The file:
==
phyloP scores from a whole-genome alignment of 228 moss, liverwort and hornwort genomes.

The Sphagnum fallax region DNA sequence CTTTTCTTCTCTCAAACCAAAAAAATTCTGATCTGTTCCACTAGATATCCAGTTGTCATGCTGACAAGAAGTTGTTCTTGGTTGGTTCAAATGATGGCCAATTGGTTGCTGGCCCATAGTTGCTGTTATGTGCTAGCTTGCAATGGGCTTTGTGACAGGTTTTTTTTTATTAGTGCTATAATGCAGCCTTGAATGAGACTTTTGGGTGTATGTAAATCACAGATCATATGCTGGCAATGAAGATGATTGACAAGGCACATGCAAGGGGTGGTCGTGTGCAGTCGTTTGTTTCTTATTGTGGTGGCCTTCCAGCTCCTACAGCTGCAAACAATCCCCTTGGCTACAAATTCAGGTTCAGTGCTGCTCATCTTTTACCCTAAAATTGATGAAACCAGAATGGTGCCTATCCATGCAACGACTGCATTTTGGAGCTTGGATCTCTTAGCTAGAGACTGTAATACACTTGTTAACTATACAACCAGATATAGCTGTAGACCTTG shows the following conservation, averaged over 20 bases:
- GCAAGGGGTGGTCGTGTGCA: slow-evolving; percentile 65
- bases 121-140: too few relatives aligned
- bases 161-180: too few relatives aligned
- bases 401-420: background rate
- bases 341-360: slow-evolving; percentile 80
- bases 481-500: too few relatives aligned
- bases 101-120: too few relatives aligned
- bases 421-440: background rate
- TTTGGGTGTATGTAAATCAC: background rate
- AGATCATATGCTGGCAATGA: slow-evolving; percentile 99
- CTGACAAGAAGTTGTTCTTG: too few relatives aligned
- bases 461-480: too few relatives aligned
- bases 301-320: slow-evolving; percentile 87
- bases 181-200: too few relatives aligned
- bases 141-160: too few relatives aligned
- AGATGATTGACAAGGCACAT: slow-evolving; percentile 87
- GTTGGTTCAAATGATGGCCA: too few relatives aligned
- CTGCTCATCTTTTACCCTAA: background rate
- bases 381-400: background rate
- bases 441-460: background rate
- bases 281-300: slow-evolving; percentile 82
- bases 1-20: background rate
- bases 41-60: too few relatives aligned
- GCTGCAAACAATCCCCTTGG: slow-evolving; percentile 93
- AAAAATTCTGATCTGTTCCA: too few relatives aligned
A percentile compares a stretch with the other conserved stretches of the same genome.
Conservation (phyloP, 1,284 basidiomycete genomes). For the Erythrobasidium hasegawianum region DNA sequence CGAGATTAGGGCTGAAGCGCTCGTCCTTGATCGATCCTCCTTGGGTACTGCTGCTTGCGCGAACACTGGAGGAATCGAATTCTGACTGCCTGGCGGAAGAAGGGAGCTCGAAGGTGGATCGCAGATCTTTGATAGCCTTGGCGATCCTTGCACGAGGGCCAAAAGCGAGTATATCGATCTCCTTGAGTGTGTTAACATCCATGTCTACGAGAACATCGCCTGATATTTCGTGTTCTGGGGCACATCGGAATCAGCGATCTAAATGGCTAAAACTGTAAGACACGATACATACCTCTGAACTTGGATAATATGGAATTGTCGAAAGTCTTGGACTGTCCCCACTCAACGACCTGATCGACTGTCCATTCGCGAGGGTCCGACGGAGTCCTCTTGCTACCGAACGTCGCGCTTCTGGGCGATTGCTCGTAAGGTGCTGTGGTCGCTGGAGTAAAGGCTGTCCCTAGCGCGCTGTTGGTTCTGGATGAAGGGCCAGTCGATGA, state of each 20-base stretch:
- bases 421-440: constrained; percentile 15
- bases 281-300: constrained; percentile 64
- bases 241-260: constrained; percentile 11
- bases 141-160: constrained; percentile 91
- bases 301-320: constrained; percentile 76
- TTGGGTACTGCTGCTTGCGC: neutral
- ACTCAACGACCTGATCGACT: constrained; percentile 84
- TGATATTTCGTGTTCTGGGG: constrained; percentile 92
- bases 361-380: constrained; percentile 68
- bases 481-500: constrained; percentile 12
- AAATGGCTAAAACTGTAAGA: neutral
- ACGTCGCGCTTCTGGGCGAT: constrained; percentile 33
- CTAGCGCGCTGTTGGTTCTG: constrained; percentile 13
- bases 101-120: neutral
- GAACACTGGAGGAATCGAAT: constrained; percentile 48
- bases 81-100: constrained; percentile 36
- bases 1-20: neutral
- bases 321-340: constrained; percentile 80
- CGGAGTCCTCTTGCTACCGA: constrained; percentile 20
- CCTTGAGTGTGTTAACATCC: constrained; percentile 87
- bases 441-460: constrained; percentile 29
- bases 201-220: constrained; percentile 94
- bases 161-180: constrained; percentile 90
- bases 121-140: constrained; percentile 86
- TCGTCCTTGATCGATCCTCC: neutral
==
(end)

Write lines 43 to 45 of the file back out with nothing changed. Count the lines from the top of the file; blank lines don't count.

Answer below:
- bases 101-120: neutral
- GAACACTGGAGGAATCGAAT: constrained; percentile 48
- bases 81-100: constrained; percentile 36